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Coal’s rapid decline won’t cripple future energy grid: COAG study


“But if we can get the market measures in place outlined in the report, governments may not need to intervene at all. But comprehensive change to the market design is needed “

The ESB’s Post 2025 Energy market design report found “the exit of generation is not in itself a problem” if forward-looking reforms are made.

It’s seeking feedback on a suite of policy proposals to manage prices and encourage private investment in not just large scale power generation but also firm dispatchable resources like hydro power, batteries and fast-start gas plants for when the sun isn’t shining or wind isn’t blowing.

Over the next 20 years 61 per cent of Australia’s ageing and increasingly expensive coal fired capacity is set to be shut down and mainly replaced by cheaper renewable energy with dispatchable back-up that can enter the grid as required at short notice.

The national energy market in the past year comprised 74 per cent coal, six per cent gas, 4 per cent solar, 10 per cent wind and 5 per cent hydro. This is changing rapidly.


The ESB noted governments have reacted to the volatility in consumer electricity prices with a wide range of uncoordinated policies that “do not align with incentives to encourage investment in the amount and type of resources that would meet consumer and power system needs”.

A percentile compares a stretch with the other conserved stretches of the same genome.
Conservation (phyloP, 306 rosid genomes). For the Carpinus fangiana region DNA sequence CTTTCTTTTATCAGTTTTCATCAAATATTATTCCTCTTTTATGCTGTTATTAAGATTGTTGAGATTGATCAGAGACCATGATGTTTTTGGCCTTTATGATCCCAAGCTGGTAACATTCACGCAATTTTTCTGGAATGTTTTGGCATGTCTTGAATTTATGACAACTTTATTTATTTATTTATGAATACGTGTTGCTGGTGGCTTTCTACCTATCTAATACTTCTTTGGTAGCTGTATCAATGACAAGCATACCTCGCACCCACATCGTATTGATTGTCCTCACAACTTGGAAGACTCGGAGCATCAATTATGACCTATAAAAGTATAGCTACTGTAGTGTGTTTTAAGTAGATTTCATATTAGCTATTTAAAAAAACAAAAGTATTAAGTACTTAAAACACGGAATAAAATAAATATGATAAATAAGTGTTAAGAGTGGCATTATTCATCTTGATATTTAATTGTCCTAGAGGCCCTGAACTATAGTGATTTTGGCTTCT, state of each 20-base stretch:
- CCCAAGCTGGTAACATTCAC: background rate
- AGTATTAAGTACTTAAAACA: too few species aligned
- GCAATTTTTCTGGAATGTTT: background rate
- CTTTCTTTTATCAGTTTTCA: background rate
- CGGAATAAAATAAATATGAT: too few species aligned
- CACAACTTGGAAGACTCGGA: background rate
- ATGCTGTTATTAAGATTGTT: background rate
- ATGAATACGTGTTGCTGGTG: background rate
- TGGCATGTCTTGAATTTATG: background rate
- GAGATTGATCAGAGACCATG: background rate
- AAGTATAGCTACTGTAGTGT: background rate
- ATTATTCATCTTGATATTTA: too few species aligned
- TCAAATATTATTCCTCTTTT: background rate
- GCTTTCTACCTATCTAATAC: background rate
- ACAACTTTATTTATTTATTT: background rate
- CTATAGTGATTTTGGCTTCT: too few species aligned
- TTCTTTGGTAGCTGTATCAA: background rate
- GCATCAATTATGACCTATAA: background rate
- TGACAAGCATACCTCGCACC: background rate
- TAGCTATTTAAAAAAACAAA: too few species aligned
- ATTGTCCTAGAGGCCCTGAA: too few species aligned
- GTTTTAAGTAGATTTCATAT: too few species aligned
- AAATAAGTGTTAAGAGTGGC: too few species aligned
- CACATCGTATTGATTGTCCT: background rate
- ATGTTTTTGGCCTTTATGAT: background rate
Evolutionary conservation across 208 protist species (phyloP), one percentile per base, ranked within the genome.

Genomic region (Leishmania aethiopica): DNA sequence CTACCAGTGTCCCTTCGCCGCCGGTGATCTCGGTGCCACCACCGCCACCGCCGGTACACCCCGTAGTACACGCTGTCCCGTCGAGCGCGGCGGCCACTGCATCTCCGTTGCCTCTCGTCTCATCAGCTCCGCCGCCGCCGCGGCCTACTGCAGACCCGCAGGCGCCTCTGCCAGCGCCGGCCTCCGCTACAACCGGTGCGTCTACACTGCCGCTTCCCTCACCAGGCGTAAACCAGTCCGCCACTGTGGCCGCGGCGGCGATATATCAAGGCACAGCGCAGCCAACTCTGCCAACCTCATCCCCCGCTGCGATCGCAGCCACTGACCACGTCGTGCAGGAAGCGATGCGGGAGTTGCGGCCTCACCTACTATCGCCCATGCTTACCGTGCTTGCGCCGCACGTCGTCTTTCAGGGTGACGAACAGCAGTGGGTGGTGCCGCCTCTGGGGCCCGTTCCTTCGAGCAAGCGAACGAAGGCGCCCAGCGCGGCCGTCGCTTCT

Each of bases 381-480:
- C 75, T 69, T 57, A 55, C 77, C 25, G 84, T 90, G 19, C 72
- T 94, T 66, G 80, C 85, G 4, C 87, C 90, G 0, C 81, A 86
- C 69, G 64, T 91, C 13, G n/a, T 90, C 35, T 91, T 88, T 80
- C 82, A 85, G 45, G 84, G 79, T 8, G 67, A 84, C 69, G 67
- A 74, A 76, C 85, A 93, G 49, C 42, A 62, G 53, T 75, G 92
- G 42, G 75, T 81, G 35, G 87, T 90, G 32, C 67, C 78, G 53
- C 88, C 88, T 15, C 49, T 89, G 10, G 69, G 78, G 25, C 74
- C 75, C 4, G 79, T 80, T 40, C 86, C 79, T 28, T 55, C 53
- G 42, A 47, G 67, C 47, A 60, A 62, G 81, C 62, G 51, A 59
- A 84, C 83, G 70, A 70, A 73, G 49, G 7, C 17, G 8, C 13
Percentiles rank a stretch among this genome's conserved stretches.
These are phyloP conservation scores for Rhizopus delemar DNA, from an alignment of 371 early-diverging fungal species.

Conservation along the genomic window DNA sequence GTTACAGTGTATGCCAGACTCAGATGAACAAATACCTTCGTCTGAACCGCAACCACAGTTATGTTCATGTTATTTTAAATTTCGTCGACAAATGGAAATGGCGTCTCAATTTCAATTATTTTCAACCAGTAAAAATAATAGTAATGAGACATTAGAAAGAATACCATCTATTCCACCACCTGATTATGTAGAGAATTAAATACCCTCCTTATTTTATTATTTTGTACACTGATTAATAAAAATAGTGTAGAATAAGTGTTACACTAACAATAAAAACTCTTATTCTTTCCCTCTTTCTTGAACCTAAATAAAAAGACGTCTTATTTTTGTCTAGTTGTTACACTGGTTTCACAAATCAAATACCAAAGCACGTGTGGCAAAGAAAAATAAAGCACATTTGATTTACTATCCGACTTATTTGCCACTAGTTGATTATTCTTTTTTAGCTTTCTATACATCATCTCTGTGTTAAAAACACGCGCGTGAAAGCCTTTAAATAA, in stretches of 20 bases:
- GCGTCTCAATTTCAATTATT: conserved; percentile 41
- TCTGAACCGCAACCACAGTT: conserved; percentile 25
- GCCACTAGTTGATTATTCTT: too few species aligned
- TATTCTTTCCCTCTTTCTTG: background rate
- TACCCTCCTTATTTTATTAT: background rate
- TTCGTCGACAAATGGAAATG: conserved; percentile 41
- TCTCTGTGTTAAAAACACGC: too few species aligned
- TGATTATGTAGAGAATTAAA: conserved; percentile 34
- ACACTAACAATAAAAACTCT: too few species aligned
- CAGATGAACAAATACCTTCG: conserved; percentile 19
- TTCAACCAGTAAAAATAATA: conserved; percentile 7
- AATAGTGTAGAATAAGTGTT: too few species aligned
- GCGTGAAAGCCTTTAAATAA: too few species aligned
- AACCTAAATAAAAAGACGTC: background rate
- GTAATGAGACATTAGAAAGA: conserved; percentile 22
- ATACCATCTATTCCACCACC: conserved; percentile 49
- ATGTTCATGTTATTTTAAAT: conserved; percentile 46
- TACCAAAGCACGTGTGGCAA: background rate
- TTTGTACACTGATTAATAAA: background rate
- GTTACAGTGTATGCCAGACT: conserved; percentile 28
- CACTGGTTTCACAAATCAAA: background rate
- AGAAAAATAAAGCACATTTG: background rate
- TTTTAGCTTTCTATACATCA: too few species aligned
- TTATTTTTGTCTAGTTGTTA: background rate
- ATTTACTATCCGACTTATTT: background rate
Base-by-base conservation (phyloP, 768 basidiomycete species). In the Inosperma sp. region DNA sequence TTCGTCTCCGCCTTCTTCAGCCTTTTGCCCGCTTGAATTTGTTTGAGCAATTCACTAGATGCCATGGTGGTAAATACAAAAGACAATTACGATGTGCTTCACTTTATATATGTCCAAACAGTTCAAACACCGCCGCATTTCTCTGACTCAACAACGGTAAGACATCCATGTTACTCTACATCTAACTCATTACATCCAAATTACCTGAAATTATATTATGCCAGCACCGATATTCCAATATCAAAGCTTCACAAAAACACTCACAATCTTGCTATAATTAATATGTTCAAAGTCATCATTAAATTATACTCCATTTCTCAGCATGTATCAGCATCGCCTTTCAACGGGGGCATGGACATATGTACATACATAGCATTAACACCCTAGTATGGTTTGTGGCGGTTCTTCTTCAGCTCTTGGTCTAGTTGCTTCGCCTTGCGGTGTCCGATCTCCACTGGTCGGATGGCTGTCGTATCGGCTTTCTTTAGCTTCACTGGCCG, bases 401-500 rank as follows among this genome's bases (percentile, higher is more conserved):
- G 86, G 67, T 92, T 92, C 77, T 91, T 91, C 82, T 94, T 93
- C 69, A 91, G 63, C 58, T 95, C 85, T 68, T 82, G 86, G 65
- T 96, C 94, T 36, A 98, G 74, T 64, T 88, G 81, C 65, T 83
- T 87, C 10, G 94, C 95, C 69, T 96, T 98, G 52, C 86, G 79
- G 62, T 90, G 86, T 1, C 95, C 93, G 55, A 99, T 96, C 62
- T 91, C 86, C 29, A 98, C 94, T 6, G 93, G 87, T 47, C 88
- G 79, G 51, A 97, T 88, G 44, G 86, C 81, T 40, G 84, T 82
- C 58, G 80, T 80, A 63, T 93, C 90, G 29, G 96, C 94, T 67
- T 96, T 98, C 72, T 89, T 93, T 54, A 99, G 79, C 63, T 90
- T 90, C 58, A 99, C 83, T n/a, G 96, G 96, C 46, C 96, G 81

“What we’re trying to do with our reform options is to have a market for the essential services that firm and dispatchable power provides. We want companies bidding those services into a market that is properly valued so the Australian Energy Market Operator can stop intervening to ensure those services are available – which is currently very expensive,” Dr Schott said.

The ESB also emphasised the need for new market rules to harness the benefits of what’s known as the distributed energy resources – that is the two million households and business with rooftop solar panels that can feed power back into the grid, and store power in batteries.

The CSIRO has found a two-sided energy market, where households pay for using power supplied from the grid and are also paid for the power generated on their premises and demand savings they make, could earn up to $2.5 billion a year, or an annual electricity saving of $414 to an average household.

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